THERE is a theme to Craig Gardner, albeit one delivered with a smile and a quick anecdote. It is about fighting for a career, for a new club, to win over a manager at the second attempt and to emerge from a raucous family where he grew up with five brothers.
It is why Gardner, the 25-year-old Sunderland midfielder, helps fund a boxing club back in the Midlands. He likes fighting; watching it in the ring, embracing it when six Gardners go mad in his parents' garden and finding the courage to turn around a difficult start as a big-money signing at the Stadium of Light, when much was made of missing his family.
"I went to see Steve Bruce and we had a chat but I never came out and said I was homesick,"said Gardner. "Did he [Bruce] say it? I dunno. It wasn't homesickness, it was more a case of me finding it hard to settle. Yeah, I did miss home but I was not moaning about it. I was moaning about needing to play football here to settle me. What was the point in coming up here, training five days a week and then sitting on the bench? I came up here to play games. Yes, I did have a price tag on my head but I wanted to play games.
"I played for Birmingham last year and scored 10 goals. I am an attacking midfielder and I have come here because I want to do the same thing and it was hard. "
The fact that Martin O'Neill has now replaced Bruce as manager at Sunderland has been a key factor in Gardner's emergence as a midfielder who justifies his price-tag.
Gardner started his career at Aston Villa but O'Neill allowed him to leave in 2010 to find first-team football. However, Gardner is not holding that against him. He is a better player having gained that experience, at Birmingham, and O'Neill is back in the type of job he does well - getting the best out of underdogs. "If you ever need any support, all you have to do is look to the touchline and he's there jumping up and down, kicking every ball, fighting your corner and that's exactly what you want," Gardner adds.
"You need a manager like that if you are finding it tough on the pitch. On Sunday [against Newcastle] we got Stephane Sessegnon sent off with more than half an hour to go. You look at the touchline and you see the gaffer jumping up and down, buzzing about and that is what spurs you on. I'm a winner and I'm not a quitter. Newcastle fans are booing you and chucking stuff at you in the derby and all you need to do is look on the gaffer.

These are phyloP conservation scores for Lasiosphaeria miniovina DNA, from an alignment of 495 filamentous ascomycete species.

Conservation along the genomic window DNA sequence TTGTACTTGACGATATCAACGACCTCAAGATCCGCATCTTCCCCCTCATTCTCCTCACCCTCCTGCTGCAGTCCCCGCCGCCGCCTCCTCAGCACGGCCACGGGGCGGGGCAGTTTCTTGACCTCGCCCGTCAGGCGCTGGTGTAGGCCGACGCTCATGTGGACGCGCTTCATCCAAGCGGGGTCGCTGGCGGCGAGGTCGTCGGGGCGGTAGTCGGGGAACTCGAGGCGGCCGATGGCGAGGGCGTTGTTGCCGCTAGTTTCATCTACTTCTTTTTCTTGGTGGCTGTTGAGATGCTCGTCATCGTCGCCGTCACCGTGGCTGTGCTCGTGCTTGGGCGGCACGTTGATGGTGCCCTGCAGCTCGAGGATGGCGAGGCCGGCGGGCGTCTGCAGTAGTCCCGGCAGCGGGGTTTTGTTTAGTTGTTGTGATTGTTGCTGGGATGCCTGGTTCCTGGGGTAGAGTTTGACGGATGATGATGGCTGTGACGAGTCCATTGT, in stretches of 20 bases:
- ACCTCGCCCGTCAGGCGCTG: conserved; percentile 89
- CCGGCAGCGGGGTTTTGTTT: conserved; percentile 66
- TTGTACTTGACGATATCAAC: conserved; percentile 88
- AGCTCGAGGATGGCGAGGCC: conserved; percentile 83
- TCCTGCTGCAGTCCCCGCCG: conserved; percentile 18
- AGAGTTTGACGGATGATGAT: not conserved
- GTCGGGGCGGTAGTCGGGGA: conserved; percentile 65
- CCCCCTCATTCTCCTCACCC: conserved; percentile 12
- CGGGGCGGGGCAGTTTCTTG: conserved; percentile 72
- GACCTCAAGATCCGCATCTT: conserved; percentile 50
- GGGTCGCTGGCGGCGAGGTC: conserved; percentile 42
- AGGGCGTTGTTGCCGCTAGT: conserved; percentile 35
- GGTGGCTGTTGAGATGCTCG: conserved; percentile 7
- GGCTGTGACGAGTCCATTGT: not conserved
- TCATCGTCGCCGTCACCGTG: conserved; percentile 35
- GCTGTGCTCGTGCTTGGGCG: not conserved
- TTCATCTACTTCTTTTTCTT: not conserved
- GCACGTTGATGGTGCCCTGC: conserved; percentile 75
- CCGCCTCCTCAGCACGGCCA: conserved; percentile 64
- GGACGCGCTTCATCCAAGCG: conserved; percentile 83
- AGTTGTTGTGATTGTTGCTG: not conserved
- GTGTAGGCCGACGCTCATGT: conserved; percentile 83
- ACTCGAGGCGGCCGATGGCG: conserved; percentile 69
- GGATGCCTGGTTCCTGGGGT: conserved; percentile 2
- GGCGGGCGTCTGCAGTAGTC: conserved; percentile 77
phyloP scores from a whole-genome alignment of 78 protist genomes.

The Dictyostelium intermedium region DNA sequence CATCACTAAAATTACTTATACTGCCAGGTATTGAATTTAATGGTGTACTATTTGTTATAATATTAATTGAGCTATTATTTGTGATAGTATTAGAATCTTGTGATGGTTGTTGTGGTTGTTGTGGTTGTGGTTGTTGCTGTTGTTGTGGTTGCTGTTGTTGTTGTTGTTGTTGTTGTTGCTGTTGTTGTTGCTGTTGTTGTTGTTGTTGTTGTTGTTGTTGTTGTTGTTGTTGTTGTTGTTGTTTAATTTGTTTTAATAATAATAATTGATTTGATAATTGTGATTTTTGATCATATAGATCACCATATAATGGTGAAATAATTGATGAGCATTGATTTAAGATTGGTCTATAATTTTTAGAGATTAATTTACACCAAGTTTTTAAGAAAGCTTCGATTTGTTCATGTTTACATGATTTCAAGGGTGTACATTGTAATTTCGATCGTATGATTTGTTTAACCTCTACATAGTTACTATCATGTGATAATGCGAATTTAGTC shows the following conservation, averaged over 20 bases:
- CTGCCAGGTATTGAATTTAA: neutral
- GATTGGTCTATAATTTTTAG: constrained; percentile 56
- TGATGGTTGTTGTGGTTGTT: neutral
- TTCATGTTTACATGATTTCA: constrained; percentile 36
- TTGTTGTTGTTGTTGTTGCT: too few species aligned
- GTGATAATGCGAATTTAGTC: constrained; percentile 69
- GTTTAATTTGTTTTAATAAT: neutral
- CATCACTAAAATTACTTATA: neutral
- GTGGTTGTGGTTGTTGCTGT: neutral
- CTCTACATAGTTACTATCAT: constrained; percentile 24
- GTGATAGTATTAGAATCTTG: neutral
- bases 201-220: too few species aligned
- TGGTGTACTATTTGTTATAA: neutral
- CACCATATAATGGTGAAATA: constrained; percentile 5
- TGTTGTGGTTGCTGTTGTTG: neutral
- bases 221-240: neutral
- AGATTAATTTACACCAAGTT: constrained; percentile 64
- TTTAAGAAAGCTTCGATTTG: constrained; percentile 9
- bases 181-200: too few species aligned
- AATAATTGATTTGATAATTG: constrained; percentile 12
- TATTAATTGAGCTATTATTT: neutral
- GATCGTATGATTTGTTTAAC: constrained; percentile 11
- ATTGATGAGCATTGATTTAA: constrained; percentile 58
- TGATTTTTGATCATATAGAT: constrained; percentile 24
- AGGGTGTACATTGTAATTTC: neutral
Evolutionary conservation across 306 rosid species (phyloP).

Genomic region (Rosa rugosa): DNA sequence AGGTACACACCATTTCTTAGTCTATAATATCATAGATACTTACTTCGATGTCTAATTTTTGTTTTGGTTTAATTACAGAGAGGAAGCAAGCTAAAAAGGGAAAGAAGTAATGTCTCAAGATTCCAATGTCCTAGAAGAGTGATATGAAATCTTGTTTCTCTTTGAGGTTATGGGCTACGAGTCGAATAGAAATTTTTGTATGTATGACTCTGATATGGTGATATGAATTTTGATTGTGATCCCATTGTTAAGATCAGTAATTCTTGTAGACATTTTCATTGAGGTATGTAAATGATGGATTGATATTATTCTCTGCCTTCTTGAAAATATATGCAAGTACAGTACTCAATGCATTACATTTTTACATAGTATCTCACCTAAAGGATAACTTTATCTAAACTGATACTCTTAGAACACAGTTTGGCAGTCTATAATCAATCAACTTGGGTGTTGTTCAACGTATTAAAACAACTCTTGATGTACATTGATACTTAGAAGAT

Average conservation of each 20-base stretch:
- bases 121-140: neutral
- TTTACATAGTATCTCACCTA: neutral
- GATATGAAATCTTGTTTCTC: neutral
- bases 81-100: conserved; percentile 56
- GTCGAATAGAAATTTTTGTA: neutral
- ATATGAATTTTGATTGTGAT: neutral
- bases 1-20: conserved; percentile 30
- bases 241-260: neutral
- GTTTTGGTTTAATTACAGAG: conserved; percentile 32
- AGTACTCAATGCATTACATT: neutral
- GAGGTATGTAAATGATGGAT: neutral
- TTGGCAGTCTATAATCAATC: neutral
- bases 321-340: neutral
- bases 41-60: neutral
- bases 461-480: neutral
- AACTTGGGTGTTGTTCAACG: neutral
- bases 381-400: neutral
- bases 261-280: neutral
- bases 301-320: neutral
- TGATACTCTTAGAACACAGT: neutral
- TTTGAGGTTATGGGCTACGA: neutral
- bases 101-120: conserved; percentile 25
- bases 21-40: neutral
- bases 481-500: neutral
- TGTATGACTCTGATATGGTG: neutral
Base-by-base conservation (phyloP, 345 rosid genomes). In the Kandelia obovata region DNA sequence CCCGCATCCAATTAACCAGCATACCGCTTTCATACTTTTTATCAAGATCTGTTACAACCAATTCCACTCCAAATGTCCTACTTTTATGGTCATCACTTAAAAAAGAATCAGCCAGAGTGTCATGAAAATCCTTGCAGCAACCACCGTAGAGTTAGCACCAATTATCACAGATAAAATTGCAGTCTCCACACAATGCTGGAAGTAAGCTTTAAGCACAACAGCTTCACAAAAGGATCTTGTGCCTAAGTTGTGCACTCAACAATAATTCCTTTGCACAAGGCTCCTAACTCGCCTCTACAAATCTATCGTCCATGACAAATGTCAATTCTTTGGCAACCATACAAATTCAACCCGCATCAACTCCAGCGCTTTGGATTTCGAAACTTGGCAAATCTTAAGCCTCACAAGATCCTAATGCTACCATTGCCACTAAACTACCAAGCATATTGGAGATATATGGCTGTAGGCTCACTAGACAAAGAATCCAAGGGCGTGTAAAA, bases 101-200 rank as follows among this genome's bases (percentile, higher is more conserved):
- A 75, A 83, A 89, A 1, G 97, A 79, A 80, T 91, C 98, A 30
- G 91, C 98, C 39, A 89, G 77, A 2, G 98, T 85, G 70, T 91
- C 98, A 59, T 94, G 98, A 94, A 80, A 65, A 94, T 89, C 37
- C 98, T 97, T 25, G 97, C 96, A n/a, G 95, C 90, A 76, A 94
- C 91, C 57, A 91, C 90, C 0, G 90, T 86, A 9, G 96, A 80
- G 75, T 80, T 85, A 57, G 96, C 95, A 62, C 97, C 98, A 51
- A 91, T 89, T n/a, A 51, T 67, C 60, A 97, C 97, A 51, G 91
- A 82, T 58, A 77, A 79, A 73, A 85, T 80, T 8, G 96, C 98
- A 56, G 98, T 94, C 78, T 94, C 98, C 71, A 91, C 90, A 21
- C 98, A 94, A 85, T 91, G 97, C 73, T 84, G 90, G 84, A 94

"He sold me because I needed first-team football. I was in a position where I thought to myself I was good enough to play regularly in the Premier League. Not being big-headed, I was too good to play in the reserves and I did not want to be stuck there because what happens after that?
"I wanted to be a Premier League footballer and I got that opportunity with Birmingham which was a great move for me. I did well there and then the opportunity to move to Sunderland came up and I could not turn that down. Look at the players who were in front of me [at Villa]: Downing, Milner, Ashley Young, Barry, all England internationals."
Then there is the fighting. First, in the shape of Eastside Boxing club in Birmingham. "I help fund them. There are some quality lads there and a staff that have built the gym up. It's unbelievable what they've done.
"I'd go to Eastside and speak to them. It's nice to know that sort of people, nice to see young kids who want to get off the street and not get into trouble, drugs or drink: kids that want to do something with their lives."
Then with his brothers, among them another emerging midfielder at Aston Villa, brother Gary.
"I'm one of six brothers. While two were playing football, two were probably fighting in the kitchen. It used to be a madhouse. It still is, actually, because they come from everywhere now, the kids, the grandkids. We still play a bit in the garden, but it's too competitive: they try to kill us!"
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